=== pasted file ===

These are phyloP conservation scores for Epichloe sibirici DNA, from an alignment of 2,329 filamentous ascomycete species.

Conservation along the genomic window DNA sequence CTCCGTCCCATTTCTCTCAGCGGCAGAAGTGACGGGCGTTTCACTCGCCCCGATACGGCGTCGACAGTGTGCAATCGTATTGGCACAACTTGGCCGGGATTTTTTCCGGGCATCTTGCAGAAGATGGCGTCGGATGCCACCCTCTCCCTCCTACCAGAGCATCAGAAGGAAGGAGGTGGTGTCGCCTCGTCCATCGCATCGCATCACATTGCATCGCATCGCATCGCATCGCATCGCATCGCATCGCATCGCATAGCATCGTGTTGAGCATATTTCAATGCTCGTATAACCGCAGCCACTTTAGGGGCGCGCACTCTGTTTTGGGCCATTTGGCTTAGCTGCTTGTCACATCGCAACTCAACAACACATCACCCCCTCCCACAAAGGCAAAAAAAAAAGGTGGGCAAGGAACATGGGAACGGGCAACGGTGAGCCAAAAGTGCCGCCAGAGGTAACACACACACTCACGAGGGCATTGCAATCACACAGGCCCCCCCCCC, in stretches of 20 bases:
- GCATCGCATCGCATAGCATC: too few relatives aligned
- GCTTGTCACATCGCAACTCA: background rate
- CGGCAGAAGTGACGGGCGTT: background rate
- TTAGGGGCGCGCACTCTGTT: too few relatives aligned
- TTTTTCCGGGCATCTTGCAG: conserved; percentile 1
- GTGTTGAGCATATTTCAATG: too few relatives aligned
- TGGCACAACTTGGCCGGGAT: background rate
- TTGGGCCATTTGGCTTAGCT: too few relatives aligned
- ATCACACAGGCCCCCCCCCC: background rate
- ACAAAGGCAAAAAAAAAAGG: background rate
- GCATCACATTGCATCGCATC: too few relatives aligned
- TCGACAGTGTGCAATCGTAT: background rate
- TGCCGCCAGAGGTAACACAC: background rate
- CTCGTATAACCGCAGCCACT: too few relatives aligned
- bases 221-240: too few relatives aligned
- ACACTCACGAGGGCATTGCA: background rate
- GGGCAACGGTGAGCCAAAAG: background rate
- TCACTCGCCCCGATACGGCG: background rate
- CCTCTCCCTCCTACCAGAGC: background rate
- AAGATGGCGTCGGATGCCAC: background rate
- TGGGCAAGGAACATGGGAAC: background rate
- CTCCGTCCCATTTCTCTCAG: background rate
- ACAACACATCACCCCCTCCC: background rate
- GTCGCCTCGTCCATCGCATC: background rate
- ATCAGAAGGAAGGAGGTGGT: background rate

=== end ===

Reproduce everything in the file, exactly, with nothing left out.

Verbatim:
These are phyloP conservation scores for Epichloe sibirici DNA, from an alignment of 2,329 filamentous ascomycete species.

Conservation along the genomic window DNA sequence CTCCGTCCCATTTCTCTCAGCGGCAGAAGTGACGGGCGTTTCACTCGCCCCGATACGGCGTCGACAGTGTGCAATCGTATTGGCACAACTTGGCCGGGATTTTTTCCGGGCATCTTGCAGAAGATGGCGTCGGATGCCACCCTCTCCCTCCTACCAGAGCATCAGAAGGAAGGAGGTGGTGTCGCCTCGTCCATCGCATCGCATCACATTGCATCGCATCGCATCGCATCGCATCGCATCGCATCGCATCGCATAGCATCGTGTTGAGCATATTTCAATGCTCGTATAACCGCAGCCACTTTAGGGGCGCGCACTCTGTTTTGGGCCATTTGGCTTAGCTGCTTGTCACATCGCAACTCAACAACACATCACCCCCTCCCACAAAGGCAAAAAAAAAAGGTGGGCAAGGAACATGGGAACGGGCAACGGTGAGCCAAAAGTGCCGCCAGAGGTAACACACACACTCACGAGGGCATTGCAATCACACAGGCCCCCCCCCC, in stretches of 20 bases:
- GCATCGCATCGCATAGCATC: too few relatives aligned
- GCTTGTCACATCGCAACTCA: background rate
- CGGCAGAAGTGACGGGCGTT: background rate
- TTAGGGGCGCGCACTCTGTT: too few relatives aligned
- TTTTTCCGGGCATCTTGCAG: conserved; percentile 1
- GTGTTGAGCATATTTCAATG: too few relatives aligned
- TGGCACAACTTGGCCGGGAT: background rate
- TTGGGCCATTTGGCTTAGCT: too few relatives aligned
- ATCACACAGGCCCCCCCCCC: background rate
- ACAAAGGCAAAAAAAAAAGG: background rate
- GCATCACATTGCATCGCATC: too few relatives aligned
- TCGACAGTGTGCAATCGTAT: background rate
- TGCCGCCAGAGGTAACACAC: background rate
- CTCGTATAACCGCAGCCACT: too few relatives aligned
- bases 221-240: too few relatives aligned
- ACACTCACGAGGGCATTGCA: background rate
- GGGCAACGGTGAGCCAAAAG: background rate
- TCACTCGCCCCGATACGGCG: background rate
- CCTCTCCCTCCTACCAGAGC: background rate
- AAGATGGCGTCGGATGCCAC: background rate
- TGGGCAAGGAACATGGGAAC: background rate
- CTCCGTCCCATTTCTCTCAG: background rate
- ACAACACATCACCCCCTCCC: background rate
- GTCGCCTCGTCCATCGCATC: background rate
- ATCAGAAGGAAGGAGGTGGT: background rate